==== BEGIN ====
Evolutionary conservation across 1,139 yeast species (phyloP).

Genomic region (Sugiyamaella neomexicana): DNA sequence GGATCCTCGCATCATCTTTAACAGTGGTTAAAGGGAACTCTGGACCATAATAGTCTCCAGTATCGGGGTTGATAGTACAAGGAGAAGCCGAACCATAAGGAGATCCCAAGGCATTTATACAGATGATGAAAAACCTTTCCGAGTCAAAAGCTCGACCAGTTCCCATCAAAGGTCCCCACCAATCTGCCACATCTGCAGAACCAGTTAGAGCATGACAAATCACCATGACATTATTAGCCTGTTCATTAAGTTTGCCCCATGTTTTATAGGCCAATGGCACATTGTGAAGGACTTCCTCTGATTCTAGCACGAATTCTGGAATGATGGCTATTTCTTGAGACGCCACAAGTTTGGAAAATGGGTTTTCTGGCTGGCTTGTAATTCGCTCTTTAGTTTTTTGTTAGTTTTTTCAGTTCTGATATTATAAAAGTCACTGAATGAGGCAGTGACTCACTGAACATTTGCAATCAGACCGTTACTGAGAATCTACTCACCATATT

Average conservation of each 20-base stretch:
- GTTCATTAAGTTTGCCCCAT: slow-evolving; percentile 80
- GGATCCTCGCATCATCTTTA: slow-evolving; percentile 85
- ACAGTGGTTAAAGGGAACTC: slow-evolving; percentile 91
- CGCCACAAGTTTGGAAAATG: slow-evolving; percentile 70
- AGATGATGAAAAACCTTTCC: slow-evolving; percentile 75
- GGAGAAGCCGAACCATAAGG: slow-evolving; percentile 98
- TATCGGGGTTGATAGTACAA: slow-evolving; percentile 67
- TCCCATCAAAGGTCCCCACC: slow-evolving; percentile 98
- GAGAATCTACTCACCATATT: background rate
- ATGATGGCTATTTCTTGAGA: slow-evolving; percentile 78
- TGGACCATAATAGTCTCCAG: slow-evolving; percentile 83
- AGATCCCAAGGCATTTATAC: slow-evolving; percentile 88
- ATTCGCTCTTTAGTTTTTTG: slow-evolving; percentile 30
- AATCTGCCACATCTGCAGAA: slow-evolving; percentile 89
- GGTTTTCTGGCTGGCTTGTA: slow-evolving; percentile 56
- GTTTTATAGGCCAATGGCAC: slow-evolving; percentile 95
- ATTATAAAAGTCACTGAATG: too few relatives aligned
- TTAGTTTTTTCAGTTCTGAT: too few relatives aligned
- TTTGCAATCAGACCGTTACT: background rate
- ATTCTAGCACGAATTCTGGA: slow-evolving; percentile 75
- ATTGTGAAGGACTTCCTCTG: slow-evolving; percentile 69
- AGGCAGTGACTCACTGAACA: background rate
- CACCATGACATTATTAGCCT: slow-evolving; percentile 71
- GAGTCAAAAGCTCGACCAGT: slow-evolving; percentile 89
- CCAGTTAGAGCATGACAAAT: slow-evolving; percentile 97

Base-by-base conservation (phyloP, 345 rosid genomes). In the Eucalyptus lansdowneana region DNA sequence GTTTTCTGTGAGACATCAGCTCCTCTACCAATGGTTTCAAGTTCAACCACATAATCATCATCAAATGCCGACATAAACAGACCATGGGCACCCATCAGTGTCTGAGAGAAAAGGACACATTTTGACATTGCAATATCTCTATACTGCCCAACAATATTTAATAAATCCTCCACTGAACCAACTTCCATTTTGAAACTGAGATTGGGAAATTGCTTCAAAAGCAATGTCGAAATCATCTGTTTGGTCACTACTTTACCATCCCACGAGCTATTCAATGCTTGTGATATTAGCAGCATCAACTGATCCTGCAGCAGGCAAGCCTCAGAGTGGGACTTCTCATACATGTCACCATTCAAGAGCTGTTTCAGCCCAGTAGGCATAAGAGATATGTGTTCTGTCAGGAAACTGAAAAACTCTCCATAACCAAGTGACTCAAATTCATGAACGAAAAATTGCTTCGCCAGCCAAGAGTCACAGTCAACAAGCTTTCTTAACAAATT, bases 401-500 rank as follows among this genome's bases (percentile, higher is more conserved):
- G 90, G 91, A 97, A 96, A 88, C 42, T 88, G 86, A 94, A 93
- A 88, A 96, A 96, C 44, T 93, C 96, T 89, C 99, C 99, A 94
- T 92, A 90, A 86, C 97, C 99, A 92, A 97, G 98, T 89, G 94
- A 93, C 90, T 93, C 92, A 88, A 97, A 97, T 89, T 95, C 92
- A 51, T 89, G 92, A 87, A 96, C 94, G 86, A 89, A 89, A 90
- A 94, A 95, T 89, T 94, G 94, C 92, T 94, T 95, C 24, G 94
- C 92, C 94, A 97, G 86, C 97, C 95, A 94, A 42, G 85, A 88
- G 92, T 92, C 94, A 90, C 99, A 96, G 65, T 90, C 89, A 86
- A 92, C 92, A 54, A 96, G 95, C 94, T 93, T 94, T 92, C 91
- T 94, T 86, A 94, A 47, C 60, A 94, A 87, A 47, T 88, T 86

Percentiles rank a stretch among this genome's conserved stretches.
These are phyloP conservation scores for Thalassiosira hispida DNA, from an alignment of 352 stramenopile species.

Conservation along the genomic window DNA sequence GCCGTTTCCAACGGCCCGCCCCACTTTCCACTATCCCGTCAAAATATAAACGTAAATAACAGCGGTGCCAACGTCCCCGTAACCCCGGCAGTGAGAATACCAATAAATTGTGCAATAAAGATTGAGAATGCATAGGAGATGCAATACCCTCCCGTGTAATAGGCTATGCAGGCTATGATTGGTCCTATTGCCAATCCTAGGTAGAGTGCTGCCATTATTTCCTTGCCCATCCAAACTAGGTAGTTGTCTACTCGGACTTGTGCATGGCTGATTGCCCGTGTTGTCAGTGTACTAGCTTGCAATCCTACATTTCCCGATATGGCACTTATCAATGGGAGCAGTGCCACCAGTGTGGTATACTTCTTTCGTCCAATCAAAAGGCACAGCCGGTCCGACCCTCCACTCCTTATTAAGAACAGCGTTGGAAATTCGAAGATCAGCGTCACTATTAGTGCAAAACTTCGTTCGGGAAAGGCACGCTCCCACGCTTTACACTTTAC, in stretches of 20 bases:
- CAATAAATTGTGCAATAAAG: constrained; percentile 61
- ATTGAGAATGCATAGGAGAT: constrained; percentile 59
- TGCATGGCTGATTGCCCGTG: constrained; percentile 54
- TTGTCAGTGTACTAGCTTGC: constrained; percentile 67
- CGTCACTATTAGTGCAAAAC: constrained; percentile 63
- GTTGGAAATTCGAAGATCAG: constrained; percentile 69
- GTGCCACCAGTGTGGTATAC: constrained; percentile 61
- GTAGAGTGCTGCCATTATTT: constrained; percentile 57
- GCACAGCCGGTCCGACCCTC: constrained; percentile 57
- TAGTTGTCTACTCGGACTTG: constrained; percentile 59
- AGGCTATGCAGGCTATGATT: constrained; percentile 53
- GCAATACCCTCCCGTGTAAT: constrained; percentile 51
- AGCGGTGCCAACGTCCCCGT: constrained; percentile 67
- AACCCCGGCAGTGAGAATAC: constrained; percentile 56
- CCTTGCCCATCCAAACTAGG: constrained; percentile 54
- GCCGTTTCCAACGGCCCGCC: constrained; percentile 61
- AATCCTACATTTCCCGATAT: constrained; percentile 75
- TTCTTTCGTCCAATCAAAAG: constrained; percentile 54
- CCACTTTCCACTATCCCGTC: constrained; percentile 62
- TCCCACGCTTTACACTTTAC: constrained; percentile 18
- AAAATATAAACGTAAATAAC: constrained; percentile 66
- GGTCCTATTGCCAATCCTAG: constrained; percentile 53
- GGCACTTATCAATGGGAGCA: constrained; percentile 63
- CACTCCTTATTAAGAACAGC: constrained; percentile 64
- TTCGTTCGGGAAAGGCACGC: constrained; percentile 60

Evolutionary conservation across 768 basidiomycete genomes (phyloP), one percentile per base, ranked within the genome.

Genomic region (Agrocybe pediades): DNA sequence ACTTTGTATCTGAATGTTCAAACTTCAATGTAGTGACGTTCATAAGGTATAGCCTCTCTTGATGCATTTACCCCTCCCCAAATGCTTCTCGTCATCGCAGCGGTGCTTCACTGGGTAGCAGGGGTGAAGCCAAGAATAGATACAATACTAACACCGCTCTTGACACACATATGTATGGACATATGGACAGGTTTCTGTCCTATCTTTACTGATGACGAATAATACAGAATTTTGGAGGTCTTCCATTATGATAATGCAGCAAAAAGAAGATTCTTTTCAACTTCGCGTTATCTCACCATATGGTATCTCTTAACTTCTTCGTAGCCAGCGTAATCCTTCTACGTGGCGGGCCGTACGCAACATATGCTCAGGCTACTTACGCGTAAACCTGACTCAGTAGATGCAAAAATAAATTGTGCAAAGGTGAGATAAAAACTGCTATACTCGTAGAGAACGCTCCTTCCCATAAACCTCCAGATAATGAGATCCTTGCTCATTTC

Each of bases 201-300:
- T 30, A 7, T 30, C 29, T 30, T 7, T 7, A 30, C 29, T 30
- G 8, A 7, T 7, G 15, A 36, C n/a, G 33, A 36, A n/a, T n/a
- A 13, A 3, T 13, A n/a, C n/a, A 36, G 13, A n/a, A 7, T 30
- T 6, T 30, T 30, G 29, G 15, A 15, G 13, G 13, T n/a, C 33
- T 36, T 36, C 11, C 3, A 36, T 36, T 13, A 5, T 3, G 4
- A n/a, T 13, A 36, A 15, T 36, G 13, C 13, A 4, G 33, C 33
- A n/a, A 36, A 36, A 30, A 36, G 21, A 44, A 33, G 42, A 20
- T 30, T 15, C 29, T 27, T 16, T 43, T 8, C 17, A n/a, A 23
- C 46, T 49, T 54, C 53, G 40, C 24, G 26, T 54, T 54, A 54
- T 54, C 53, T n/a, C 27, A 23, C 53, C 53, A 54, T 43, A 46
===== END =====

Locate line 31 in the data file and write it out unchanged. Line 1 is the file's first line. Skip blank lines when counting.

- A 88, A 96, A 96, C 44, T 93, C 96, T 89, C 99, C 99, A 94